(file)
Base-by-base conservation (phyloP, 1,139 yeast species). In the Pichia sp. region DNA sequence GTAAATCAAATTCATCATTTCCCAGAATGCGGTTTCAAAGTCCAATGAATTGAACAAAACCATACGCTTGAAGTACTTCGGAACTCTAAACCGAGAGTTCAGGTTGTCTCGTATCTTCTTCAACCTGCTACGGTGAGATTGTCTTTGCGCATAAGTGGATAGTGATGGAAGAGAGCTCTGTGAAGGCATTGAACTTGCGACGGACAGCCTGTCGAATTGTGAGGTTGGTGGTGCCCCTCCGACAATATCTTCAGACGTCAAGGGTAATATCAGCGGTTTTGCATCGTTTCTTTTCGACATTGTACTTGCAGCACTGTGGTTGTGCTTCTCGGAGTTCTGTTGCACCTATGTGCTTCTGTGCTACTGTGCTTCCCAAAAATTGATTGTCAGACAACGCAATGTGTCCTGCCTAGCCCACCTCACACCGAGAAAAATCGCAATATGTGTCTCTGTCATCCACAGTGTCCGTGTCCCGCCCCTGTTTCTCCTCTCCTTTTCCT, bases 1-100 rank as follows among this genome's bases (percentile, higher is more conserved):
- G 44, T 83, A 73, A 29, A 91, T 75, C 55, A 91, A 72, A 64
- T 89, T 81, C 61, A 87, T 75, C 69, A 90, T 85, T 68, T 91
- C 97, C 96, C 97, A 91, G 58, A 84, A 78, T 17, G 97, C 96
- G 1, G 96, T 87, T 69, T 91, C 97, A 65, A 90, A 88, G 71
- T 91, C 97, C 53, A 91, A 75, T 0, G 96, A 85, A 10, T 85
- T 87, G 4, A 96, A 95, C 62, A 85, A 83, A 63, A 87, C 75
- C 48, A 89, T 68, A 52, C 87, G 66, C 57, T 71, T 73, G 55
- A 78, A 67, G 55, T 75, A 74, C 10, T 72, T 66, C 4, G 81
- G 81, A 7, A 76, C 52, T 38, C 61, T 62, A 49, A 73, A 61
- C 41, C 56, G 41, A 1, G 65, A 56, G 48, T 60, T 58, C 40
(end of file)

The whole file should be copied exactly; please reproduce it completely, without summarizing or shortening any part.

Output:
Base-by-base conservation (phyloP, 1,139 yeast species). In the Pichia sp. region DNA sequence GTAAATCAAATTCATCATTTCCCAGAATGCGGTTTCAAAGTCCAATGAATTGAACAAAACCATACGCTTGAAGTACTTCGGAACTCTAAACCGAGAGTTCAGGTTGTCTCGTATCTTCTTCAACCTGCTACGGTGAGATTGTCTTTGCGCATAAGTGGATAGTGATGGAAGAGAGCTCTGTGAAGGCATTGAACTTGCGACGGACAGCCTGTCGAATTGTGAGGTTGGTGGTGCCCCTCCGACAATATCTTCAGACGTCAAGGGTAATATCAGCGGTTTTGCATCGTTTCTTTTCGACATTGTACTTGCAGCACTGTGGTTGTGCTTCTCGGAGTTCTGTTGCACCTATGTGCTTCTGTGCTACTGTGCTTCCCAAAAATTGATTGTCAGACAACGCAATGTGTCCTGCCTAGCCCACCTCACACCGAGAAAAATCGCAATATGTGTCTCTGTCATCCACAGTGTCCGTGTCCCGCCCCTGTTTCTCCTCTCCTTTTCCT, bases 1-100 rank as follows among this genome's bases (percentile, higher is more conserved):
- G 44, T 83, A 73, A 29, A 91, T 75, C 55, A 91, A 72, A 64
- T 89, T 81, C 61, A 87, T 75, C 69, A 90, T 85, T 68, T 91
- C 97, C 96, C 97, A 91, G 58, A 84, A 78, T 17, G 97, C 96
- G 1, G 96, T 87, T 69, T 91, C 97, A 65, A 90, A 88, G 71
- T 91, C 97, C 53, A 91, A 75, T 0, G 96, A 85, A 10, T 85
- T 87, G 4, A 96, A 95, C 62, A 85, A 83, A 63, A 87, C 75
- C 48, A 89, T 68, A 52, C 87, G 66, C 57, T 71, T 73, G 55
- A 78, A 67, G 55, T 75, A 74, C 10, T 72, T 66, C 4, G 81
- G 81, A 7, A 76, C 52, T 38, C 61, T 62, A 49, A 73, A 61
- C 41, C 56, G 41, A 1, G 65, A 56, G 48, T 60, T 58, C 40